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You succeed at everything you plan (very short term) to do but only succeed if the condition were as like you had initially or you expected the conditions to be like

A bit like a pyrrhic victory- you are so good that you always succeed in any task but your actions may be misdirected or target of your actions simply isn't there at all when execution of the plan is set in motion- you are set in your plan.

Here is an example- you view a rock face for climbing: If the rocks don't move then you climb it without any trouble; If you expected the rocks to move as they do then you also climb it without a problem; but if you didn't expect the rock movement then you fall to ground. I guess you are inflexible planner.

  • So they always hit their target, they just choose the wrong targets? – Jim Mar 21 at 3:27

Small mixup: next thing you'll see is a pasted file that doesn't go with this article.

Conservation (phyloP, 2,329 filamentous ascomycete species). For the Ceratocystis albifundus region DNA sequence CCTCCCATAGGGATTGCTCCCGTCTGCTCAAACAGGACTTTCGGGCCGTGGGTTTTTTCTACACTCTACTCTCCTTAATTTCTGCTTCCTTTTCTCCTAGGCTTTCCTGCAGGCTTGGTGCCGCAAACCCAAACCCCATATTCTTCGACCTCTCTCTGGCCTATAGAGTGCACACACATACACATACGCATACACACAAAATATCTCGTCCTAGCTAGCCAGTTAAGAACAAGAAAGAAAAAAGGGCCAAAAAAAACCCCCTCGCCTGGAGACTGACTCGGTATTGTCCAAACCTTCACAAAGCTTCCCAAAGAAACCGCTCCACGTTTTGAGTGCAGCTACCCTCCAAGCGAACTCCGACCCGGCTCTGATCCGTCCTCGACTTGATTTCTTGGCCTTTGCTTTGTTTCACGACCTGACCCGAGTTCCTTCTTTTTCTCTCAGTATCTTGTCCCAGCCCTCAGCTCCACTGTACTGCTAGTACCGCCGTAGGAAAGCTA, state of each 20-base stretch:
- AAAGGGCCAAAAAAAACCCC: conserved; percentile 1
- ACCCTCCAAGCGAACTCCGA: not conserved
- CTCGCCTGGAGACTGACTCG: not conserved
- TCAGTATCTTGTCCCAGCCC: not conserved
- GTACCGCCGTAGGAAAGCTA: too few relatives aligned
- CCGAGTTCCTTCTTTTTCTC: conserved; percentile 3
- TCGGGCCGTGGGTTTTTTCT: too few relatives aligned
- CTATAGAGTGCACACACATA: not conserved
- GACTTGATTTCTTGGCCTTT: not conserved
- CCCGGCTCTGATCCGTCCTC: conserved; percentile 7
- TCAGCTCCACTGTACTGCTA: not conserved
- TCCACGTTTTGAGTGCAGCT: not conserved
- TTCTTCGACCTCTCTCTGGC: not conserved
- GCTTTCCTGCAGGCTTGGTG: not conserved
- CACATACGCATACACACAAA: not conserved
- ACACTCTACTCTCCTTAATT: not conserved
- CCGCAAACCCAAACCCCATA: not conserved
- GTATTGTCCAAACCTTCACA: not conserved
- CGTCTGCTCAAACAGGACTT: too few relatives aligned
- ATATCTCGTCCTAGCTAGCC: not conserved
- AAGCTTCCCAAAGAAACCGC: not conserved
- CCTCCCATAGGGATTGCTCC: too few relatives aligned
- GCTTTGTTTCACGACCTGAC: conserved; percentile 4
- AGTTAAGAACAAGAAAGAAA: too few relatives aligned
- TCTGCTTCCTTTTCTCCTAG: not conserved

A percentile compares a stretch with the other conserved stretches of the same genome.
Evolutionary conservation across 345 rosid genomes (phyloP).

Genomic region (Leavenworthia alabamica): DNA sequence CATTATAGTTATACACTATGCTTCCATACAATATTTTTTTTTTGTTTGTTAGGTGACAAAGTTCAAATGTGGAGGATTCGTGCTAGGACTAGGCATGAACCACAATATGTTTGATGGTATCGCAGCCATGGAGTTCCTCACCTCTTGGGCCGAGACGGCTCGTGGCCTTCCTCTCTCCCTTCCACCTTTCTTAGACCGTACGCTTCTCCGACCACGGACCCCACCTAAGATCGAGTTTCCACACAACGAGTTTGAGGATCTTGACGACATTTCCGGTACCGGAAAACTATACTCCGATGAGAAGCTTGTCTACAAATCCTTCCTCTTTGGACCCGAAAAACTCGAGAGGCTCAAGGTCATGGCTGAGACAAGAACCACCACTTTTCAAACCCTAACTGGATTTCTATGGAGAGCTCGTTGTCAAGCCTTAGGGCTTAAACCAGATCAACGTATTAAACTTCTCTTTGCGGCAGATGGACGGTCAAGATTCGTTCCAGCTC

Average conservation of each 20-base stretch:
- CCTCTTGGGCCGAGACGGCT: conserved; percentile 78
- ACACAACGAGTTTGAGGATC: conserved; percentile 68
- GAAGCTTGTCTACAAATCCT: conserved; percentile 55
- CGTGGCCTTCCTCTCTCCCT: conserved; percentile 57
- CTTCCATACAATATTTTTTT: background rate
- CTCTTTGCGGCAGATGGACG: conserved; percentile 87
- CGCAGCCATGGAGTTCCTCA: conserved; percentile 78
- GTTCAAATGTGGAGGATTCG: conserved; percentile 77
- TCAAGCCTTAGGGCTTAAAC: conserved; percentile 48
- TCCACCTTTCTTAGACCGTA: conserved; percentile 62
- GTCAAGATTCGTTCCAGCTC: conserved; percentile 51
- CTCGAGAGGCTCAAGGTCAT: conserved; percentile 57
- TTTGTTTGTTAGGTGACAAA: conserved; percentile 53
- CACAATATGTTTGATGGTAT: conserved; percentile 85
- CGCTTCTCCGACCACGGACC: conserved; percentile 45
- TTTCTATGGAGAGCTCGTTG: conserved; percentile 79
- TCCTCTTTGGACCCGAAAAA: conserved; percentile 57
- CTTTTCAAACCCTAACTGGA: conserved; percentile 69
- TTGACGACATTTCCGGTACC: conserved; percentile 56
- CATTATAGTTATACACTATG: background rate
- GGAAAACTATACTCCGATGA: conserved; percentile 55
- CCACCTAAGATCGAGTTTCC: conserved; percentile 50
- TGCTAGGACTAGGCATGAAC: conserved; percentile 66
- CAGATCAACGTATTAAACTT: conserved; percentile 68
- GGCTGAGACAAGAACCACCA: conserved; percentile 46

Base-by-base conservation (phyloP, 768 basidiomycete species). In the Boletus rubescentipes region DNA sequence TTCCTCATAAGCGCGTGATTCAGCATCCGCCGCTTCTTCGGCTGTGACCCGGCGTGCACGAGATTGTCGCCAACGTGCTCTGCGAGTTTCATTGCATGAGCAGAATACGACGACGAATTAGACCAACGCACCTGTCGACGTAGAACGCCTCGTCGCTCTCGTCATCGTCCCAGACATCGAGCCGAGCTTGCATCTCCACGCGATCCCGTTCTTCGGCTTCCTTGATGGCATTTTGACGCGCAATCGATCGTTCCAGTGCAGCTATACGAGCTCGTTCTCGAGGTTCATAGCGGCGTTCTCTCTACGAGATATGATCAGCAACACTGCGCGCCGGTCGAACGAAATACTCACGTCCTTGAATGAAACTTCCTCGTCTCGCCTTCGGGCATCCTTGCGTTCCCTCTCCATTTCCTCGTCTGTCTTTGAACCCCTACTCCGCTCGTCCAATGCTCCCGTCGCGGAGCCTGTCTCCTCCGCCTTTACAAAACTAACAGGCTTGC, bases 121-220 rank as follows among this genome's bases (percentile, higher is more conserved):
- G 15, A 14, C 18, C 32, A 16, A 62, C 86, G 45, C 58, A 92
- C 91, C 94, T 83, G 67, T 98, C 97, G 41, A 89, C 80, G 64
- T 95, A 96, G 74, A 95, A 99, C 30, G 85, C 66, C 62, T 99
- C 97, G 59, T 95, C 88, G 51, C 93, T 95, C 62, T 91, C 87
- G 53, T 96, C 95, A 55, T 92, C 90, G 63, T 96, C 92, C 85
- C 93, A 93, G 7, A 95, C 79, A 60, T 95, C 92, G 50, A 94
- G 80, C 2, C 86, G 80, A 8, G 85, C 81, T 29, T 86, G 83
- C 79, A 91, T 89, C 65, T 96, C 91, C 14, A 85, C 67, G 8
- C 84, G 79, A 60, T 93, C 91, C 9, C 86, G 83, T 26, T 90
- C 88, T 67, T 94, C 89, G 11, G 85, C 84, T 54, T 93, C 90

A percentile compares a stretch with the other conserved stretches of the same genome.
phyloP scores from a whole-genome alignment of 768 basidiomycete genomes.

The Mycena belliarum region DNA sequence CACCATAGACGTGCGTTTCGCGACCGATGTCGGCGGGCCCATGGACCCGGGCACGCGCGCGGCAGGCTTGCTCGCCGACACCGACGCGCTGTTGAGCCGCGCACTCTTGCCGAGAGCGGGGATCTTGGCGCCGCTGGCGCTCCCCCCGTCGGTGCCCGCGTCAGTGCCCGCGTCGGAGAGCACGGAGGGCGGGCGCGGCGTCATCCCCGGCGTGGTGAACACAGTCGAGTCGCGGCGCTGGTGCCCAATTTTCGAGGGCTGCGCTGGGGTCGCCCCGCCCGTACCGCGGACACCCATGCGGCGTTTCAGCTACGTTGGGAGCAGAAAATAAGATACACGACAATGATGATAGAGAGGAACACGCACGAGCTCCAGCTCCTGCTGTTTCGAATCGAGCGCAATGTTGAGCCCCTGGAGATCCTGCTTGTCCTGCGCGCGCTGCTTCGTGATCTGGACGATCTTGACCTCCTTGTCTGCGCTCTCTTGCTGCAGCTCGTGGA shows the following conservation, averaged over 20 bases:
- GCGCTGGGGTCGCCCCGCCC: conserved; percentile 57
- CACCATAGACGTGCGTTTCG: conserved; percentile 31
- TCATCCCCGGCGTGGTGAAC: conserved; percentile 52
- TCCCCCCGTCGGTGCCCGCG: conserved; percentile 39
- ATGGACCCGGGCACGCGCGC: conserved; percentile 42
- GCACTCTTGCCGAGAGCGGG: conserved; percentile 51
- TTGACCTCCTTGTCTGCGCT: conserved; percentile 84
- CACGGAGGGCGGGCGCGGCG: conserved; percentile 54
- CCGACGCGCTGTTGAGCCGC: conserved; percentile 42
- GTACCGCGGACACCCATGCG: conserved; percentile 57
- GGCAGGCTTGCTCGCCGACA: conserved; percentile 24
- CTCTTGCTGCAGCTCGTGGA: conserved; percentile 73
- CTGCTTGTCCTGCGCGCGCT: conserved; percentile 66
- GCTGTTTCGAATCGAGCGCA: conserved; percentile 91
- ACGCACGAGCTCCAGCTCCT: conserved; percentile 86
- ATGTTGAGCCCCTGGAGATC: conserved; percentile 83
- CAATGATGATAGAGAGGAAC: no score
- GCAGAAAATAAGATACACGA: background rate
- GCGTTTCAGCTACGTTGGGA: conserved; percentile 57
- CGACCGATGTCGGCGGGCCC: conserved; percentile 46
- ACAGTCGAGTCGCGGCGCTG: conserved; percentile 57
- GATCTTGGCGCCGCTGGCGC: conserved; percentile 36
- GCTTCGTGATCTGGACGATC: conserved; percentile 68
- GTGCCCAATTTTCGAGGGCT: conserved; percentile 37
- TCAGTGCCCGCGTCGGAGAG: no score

• They hit the target if it is where they expected to be. – user2617804 Mar 21 at 3:43
  • I don’t know what that means. – Jim Mar 21 at 3:50
  • The description seems self-contradictory. Either they succeed or they don't. But let's say this. (1) I want to be a successful writer. (2) I think that in order to accomplish that I need to have amazing handwriting. (3) I train myself to have critically acclaimed handwriting. (4) My use of grammar and prose is still terrible. (5) I don't become a successful writer. Am I a failure or a success? I obviously failed at what I wanted to do, but I succeeded at what I actually did. Is that what you're saying? If so, it seems entirely a matter of perspective. – Jason Bassford Mar 21 at 5:23

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